“The decision to downgrade India’s ratings reflects Moody’s view that the country’s policymaking institutions will be challenged in enacting and implementing policies which effectively mitigate the risks of a sustained period of relatively low growth, significant further deterioration in the general government fiscal position and stress in the financial sector,” Moody’s said.

“The negative outlook reflects dominant, mutually-reinforcing, downside risks from deeper stresses in the economy and financial system that could lead to a more severe and prolonged erosion in fiscal strength than Moody’s currently projects,” it added.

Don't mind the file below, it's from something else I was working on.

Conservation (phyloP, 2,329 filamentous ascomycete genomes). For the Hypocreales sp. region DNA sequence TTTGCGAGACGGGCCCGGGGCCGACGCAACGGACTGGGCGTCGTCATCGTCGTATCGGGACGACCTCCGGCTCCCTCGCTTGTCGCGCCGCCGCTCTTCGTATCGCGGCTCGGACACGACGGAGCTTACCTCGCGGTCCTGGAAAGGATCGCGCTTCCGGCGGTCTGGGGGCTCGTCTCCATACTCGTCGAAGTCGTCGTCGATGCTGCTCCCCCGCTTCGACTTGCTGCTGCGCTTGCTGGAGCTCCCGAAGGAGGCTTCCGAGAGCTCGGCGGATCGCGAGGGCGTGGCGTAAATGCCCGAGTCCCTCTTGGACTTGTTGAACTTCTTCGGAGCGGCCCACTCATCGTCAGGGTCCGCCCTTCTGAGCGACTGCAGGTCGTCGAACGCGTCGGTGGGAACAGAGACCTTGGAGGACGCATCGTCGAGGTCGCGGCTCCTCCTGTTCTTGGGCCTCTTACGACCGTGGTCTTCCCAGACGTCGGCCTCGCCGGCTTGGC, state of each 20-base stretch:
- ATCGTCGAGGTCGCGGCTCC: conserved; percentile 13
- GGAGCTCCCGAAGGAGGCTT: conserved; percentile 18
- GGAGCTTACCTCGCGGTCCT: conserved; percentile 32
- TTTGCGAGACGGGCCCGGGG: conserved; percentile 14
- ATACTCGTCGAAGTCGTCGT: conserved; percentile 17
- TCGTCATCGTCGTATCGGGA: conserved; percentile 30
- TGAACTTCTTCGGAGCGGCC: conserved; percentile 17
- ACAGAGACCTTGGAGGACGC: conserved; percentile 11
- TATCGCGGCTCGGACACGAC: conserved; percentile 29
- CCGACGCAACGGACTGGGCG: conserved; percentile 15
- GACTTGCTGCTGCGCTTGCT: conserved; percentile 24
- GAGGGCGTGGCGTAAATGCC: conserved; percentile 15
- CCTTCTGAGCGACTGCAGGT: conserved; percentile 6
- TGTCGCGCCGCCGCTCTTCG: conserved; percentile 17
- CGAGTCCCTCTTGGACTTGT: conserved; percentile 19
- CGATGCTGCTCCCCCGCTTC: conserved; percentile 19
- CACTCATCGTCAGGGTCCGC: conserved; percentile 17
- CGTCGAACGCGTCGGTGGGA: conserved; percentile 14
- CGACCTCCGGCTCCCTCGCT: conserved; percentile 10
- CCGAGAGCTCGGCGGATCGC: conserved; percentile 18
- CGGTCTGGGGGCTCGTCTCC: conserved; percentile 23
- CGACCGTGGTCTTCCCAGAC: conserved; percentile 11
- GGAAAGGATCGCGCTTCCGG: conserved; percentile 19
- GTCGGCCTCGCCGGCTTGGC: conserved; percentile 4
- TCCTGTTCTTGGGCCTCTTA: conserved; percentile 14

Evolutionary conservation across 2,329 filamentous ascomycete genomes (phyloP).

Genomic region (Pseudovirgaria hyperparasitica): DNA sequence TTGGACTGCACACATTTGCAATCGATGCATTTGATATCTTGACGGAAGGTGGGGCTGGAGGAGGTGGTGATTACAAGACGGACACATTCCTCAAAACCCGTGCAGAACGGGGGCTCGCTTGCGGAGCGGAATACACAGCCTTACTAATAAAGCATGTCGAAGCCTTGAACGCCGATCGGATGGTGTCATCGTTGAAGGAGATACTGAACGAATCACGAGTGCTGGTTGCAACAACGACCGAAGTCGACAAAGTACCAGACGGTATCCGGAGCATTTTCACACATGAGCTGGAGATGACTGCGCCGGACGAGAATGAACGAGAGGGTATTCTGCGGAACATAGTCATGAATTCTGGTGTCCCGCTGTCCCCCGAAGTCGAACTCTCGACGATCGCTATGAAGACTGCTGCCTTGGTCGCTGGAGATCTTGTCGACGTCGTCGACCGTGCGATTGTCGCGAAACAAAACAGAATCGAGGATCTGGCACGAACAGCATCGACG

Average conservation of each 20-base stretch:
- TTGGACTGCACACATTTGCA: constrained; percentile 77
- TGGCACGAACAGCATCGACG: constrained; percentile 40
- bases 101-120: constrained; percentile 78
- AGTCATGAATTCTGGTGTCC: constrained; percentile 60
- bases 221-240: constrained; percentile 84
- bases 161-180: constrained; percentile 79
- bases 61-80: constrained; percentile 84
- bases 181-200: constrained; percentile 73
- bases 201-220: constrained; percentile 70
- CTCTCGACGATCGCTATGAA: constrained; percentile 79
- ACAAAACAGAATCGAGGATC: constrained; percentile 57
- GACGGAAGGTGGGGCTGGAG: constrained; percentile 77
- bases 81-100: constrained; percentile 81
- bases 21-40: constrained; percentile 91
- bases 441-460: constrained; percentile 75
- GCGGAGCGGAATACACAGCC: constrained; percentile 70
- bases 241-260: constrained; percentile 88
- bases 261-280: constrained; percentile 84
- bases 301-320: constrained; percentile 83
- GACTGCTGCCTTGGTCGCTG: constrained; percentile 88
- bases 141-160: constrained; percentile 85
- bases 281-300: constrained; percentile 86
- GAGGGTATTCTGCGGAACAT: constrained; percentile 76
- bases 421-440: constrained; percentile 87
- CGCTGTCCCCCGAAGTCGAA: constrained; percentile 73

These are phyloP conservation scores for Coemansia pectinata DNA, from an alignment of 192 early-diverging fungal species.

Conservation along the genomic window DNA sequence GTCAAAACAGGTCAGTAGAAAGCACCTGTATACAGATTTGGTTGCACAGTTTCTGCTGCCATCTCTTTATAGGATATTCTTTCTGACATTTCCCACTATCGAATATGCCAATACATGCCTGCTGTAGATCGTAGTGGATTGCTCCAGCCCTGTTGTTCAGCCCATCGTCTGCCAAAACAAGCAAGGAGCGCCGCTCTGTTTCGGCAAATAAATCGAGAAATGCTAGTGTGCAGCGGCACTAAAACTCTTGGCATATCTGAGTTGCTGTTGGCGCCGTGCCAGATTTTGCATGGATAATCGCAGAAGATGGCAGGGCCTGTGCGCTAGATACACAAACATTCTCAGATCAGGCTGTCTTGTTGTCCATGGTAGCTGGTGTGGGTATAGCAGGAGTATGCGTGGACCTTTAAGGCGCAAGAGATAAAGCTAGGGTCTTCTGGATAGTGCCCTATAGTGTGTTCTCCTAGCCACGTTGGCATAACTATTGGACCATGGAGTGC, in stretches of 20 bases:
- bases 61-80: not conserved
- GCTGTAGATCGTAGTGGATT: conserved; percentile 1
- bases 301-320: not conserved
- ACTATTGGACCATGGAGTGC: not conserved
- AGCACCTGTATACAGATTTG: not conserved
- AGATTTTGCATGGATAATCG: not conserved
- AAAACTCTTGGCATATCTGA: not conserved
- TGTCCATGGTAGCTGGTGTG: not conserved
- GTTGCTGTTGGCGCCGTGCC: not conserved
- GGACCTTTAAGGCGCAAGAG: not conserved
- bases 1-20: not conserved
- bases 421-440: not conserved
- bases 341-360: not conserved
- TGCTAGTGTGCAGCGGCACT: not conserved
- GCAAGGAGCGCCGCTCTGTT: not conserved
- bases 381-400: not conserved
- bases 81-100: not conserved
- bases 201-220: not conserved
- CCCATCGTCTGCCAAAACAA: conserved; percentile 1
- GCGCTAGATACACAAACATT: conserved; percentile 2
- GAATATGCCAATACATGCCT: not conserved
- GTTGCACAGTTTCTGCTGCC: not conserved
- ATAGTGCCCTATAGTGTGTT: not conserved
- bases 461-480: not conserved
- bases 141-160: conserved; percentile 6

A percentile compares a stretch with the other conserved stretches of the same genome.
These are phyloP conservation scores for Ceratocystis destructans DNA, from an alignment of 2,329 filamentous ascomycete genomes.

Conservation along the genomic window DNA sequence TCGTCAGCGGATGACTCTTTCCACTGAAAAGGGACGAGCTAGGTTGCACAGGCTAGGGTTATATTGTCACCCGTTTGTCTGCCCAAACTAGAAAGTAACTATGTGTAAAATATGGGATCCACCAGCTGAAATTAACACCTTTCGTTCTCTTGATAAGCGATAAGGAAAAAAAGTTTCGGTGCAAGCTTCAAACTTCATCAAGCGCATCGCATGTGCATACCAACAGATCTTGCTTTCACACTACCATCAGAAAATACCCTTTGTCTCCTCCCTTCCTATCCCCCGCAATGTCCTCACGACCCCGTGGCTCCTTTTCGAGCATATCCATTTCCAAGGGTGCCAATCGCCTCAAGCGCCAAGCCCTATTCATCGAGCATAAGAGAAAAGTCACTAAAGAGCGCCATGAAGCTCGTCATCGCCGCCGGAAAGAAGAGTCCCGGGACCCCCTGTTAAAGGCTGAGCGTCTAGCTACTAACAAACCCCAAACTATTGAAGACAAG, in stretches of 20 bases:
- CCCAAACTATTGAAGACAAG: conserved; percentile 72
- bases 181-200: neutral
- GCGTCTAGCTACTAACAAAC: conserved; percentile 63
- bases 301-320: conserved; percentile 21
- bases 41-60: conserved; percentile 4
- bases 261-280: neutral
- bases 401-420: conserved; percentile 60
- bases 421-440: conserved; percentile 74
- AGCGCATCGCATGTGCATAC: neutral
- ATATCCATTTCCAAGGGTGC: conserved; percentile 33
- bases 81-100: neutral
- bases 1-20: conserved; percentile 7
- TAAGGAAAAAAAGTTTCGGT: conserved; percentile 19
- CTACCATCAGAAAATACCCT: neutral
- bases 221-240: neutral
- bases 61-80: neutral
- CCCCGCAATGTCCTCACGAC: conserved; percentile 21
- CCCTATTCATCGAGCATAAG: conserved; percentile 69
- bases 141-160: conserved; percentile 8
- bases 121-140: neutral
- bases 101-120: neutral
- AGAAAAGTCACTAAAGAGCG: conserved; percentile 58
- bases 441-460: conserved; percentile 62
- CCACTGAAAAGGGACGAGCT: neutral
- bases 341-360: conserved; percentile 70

Moody’s had upgraded India’s ratings to Baa2 in November 2017 which was based on the expectation that effective implementation of key reforms would strengthen the sovereign’s credit profile through a gradual but persistent improvement in economic, institutional and fiscal strength.

“Since then, implementation of these reforms has been relatively weak and has not resulted in material credit improvements, indicating limited policy effectiveness,” the investors’ services said.

“While today’s action is taken in the context of the coronavirus pandemic, it was not driven by the impact of the pandemic. Rather, the pandemic amplifies vulnerabilities in India’s credit profile that were present and building prior to the shock, and which motivated the assignment of a negative outlook last year.”